The Federal Government’s Schizophrenic Definitions Of “Employer”

Nathan Mehrens President of Americans for Limited Government
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An employer is an employer except when we don’t want it called an employer. This is apparently the motto of President Obama’s appointees in two federal agencies that enforce labor and employment law.

The National Labor Relations Board in its recent Columbia University case was asked to decide whether the word “employee” as found in the National Labor Relations Act includes certain students “who perform services at a university in connection with their studies are statutory employees within the meaning of Section 2(3) of the National Labor Relations Act.” The Board in overruling previous case law now says that these individuals are employees. This means that they can be targeted by labor unions for money.

Generally in law an employee is someone who works for an employer.

Juxtapose the NLRB’s decision with what the U.S. Department of Labor has decided that the term “employer “means for the purposes of the Labor-Management Reporting and Disclosure Act. In its recent “persuader” regulation the Labor Department stated that the term “employer” does not include labor unions in the context of a union organizing drive, regardless of how many employees they have. The Labor Department’s rule stated:

The Department has previously determined that the term “employer” in section 203(a)(1) does not include a “labor organization,” and this rule [the persuader regulation] confirms this understanding with respect to the other subsections of 203.”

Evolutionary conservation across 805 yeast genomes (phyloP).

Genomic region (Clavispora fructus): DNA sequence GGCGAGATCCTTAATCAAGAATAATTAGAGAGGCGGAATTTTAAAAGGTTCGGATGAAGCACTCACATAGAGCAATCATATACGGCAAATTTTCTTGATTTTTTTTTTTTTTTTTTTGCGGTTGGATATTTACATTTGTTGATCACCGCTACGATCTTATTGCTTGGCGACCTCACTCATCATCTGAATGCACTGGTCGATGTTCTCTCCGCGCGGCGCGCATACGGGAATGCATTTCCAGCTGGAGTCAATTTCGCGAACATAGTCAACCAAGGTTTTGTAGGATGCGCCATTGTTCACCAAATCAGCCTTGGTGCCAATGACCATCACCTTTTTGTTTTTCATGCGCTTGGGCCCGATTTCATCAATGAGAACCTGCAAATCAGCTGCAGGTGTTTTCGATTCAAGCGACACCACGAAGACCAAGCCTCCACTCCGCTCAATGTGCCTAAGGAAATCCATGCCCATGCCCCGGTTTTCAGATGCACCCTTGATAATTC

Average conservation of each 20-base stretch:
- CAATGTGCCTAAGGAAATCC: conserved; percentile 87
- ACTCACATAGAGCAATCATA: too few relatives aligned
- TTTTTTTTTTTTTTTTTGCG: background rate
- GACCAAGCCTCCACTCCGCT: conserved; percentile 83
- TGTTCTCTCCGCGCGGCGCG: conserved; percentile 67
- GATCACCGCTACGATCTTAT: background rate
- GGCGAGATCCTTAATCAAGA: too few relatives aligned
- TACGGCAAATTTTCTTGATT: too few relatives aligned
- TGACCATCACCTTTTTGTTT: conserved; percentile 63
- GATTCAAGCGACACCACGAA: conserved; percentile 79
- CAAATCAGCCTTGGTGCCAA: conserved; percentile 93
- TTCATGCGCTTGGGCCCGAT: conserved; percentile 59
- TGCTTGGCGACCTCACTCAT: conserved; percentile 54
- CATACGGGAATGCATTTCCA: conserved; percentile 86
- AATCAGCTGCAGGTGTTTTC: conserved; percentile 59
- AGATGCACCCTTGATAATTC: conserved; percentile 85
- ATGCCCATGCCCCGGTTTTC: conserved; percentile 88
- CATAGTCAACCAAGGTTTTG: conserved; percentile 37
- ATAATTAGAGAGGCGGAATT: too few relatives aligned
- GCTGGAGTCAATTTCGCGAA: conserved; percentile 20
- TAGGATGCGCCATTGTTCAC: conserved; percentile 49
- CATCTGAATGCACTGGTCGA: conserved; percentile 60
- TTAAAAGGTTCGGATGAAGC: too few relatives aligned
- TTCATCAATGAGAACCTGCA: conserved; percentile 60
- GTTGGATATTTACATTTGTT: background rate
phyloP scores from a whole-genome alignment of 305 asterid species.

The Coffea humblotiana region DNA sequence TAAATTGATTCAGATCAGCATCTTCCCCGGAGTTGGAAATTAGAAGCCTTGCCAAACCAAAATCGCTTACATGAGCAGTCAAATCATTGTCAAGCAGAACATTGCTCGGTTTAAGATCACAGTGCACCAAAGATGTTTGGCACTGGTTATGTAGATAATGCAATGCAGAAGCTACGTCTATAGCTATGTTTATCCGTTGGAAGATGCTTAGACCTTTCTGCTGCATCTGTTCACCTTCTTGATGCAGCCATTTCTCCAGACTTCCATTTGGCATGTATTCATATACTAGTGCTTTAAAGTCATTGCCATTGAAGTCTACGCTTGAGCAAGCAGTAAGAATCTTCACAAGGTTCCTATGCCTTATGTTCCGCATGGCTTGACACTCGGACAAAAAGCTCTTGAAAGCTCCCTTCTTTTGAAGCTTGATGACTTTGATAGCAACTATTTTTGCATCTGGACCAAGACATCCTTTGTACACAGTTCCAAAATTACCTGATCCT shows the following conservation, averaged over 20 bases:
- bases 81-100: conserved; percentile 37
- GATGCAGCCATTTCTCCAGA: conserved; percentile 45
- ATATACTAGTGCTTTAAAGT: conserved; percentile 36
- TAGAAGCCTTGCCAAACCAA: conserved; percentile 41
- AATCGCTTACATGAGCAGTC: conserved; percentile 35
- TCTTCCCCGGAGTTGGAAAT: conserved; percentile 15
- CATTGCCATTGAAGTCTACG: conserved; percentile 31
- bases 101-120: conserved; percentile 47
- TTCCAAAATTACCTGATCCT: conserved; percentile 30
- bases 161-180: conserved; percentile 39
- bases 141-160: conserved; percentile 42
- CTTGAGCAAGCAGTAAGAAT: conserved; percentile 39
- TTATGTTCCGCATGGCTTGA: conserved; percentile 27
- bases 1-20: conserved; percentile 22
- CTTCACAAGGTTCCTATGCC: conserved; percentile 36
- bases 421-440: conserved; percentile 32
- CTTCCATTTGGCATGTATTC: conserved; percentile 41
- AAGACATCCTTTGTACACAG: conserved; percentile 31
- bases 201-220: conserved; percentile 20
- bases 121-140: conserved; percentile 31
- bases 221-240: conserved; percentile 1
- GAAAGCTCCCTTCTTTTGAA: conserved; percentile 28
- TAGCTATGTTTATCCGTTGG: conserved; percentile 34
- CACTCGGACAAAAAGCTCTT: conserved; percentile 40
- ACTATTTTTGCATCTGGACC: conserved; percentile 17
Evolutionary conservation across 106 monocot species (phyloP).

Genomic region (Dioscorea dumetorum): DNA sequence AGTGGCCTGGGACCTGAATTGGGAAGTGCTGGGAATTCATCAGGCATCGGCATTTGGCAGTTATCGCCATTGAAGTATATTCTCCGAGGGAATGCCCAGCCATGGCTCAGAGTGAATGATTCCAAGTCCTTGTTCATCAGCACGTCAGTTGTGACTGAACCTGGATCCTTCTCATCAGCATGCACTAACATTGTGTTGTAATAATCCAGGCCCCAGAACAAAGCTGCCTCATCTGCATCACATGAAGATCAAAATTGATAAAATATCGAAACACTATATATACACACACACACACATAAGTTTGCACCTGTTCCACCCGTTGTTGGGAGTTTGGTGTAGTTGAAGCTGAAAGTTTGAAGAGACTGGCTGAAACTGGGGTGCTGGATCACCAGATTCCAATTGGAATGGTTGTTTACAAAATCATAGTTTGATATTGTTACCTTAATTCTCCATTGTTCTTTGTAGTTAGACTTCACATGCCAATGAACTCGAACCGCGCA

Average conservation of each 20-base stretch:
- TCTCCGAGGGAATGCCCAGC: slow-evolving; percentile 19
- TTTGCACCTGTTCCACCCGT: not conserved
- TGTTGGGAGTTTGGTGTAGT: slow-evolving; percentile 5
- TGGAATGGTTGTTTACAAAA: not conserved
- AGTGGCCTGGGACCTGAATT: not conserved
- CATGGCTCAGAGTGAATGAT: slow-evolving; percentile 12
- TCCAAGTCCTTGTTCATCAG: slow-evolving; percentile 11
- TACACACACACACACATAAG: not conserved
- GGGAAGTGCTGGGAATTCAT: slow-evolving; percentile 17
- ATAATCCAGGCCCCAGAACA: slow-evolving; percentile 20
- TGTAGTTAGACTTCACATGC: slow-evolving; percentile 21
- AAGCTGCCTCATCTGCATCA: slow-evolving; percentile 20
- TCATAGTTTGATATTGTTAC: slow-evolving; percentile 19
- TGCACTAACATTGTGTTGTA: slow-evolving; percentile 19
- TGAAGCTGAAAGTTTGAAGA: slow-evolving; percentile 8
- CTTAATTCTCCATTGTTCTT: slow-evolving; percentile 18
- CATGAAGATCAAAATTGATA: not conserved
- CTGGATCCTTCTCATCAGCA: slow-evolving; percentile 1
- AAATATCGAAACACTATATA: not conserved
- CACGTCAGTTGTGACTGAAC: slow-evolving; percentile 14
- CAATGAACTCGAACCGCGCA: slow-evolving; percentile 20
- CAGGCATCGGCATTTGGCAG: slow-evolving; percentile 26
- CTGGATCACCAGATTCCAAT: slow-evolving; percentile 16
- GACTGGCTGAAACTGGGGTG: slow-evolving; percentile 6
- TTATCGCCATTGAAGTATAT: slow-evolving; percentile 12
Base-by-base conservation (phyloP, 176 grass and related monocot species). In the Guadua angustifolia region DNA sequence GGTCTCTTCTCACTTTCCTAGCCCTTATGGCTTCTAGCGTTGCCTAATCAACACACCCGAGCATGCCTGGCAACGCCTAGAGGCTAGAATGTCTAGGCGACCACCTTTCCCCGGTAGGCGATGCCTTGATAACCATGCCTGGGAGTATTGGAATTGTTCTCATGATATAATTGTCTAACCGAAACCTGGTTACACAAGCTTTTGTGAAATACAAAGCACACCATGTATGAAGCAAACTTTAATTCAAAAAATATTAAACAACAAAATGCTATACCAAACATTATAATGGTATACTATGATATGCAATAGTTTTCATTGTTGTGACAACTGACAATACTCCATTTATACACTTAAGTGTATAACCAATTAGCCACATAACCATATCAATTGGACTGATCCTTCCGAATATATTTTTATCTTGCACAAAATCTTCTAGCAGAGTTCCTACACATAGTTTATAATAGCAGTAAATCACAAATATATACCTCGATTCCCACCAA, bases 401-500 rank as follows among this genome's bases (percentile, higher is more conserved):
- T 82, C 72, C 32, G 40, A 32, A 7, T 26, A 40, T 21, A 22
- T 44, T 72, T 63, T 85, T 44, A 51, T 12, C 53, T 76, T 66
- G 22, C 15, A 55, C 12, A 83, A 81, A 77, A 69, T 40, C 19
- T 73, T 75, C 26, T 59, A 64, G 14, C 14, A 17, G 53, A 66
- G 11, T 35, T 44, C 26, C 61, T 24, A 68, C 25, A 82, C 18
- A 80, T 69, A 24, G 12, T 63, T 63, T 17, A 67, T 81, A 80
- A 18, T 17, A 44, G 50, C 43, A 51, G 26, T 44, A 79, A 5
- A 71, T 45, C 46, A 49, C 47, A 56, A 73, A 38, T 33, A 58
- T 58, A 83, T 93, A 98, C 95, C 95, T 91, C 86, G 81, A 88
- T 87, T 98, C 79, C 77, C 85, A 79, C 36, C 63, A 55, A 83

The Department then tossed in some nonsense text to explain that regardless of what the statute says, that definition doesn’t need to be followed because unions have other reporting obligations under the Act.

This, despite the explicit definition from Congress that for the purposes of the act in question  the definition of employer:

means any employer or any group or association of employers engaged in an industry affecting commerce (1) which is, with respect to employees engaged in an industry affecting commerce, an employer within the meaning of any law of the United States relating to the employment of any employees …”

Fortunately, this regulation is currently under injunction, but litigation is still ongoing.

The Labor Department had to completely ignore a clear definition of the word “employer” in order to achieve its desired result. The NLRB in its decision has expanded the definition of the word “employee” to achieve its desired result.

In the NLRB decision the majority, near the start of the opinion, tells us all we need to know regarding the origin of the problem. There the Board stated that its “task of defining the term ‘employee’ is one that ‘has been assigned primarily to the agency created by Congress to administer the Act’.”

Essentially what the Board is saying here is that Congress kicked the issue to us and we get to decide.

In the case of both the NLRB’s decision and that of the Labor Department, the end justifies the means for them. This is how they can come to different decisions on the same concept.

To fix this Congress needs to reclaim its authority not only here but in countless other subject matter areas. If a term in the law needs to be defined then Congress needs to do it and to do so explicitly.

Some accountability to the voters and responsibility to lawmakers needs to be returned. If voters dislike the lawmaking of the NLRB or Labor Department there is little they can do about it in the near term because the Board’s members and the appointees at the Department are unelected. Voters, however, can, and should, hold their Members of Congress accountable in the next election.

Congress is, of course, the branch of the government that should be making laws, not the executive branch and the independent agencies. Also, the agencies need to enforce the law as written and not rewrite them to achieve a desired result. This is the basic civics we all learned growing up, but isn’t being practiced in many instances such as those discussed here.

Nathan Mehrens is President of Americans for Limited Government Foundation and previously served in the U.S. Department of Labor.